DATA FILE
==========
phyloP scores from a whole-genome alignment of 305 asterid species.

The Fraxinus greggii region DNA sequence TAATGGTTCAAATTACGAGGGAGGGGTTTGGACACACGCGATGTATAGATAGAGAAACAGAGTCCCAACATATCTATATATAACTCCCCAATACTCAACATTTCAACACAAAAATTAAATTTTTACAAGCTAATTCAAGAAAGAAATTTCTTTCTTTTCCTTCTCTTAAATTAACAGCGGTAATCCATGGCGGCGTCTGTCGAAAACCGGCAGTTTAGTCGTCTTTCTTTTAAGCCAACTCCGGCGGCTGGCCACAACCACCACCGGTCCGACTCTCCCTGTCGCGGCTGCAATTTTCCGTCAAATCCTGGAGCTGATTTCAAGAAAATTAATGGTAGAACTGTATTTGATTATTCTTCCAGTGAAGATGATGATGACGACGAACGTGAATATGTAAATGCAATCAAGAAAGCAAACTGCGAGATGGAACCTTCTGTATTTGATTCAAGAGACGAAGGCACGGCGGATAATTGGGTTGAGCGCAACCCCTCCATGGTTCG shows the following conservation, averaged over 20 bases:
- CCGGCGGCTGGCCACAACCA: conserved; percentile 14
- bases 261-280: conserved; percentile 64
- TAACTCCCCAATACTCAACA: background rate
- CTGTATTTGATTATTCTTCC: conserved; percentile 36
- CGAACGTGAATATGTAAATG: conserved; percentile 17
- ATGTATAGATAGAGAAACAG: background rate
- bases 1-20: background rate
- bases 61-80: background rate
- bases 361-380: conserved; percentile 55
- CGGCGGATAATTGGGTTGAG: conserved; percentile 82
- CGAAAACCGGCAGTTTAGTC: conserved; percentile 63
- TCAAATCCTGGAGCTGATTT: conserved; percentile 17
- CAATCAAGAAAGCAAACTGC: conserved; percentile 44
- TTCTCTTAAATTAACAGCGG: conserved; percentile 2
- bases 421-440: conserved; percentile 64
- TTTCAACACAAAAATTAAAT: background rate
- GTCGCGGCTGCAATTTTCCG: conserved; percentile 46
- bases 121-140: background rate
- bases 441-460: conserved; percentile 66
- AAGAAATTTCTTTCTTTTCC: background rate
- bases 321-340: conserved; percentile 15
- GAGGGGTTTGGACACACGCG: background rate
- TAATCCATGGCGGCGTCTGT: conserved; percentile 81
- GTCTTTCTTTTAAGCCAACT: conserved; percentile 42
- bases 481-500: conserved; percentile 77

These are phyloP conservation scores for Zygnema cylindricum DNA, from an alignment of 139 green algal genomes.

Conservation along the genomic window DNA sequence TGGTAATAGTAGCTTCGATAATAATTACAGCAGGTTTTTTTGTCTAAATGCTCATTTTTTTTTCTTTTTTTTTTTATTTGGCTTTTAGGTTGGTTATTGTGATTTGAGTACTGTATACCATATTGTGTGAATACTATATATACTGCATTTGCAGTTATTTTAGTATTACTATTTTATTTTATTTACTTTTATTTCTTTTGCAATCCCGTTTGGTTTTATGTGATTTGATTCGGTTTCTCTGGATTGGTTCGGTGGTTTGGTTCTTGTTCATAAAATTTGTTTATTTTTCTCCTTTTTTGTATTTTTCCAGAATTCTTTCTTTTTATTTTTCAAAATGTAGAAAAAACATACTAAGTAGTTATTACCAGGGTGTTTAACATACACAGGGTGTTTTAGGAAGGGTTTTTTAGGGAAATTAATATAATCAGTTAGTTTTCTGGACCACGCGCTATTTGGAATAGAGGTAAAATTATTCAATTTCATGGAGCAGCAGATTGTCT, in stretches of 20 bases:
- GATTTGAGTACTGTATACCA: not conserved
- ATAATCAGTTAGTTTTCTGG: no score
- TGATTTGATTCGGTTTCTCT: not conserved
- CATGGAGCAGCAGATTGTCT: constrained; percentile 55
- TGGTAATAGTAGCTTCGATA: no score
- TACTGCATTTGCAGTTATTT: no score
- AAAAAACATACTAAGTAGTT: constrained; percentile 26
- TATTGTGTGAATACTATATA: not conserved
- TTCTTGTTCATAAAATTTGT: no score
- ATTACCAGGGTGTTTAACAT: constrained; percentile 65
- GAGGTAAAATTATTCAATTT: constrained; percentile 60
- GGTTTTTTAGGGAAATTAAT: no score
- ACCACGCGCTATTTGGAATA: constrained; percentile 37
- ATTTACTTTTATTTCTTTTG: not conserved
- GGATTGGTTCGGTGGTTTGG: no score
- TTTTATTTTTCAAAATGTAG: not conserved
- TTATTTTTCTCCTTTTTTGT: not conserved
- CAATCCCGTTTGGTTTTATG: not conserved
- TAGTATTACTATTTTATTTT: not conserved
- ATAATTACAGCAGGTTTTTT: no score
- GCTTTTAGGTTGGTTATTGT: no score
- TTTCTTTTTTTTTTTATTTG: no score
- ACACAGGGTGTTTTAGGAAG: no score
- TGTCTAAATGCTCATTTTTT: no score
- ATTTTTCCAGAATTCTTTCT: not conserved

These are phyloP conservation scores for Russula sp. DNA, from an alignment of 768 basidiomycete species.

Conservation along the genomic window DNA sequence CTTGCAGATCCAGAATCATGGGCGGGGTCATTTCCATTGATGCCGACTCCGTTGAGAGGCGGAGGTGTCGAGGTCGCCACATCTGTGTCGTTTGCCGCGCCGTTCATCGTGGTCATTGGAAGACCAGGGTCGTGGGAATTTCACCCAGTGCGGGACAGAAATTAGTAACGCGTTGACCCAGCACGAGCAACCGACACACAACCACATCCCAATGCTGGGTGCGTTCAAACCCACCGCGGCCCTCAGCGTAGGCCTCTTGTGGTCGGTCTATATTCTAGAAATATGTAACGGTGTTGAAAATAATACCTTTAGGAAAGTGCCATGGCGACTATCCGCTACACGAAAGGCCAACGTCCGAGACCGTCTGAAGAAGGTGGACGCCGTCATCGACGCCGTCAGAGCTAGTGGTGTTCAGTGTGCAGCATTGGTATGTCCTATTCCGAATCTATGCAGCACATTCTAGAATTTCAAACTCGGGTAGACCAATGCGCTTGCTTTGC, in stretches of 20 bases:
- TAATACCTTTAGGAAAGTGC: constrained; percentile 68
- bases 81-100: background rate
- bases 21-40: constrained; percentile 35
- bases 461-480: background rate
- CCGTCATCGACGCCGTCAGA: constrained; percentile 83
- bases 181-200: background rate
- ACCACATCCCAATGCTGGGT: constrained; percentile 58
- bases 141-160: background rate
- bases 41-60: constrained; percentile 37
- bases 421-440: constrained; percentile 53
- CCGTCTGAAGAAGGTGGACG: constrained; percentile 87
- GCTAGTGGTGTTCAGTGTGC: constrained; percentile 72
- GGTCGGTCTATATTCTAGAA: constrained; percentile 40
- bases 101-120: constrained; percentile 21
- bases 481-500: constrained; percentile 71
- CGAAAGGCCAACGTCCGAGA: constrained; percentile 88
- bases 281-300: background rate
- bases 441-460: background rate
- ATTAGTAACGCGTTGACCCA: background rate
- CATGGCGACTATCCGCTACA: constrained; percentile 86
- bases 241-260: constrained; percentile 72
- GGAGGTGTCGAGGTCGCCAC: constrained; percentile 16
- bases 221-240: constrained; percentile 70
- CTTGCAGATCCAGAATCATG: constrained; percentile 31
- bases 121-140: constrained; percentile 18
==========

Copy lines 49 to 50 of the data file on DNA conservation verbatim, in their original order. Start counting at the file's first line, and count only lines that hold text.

- ATAATTACAGCAGGTTTTTT: no score
- GCTTTTAGGTTGGTTATTGT: no score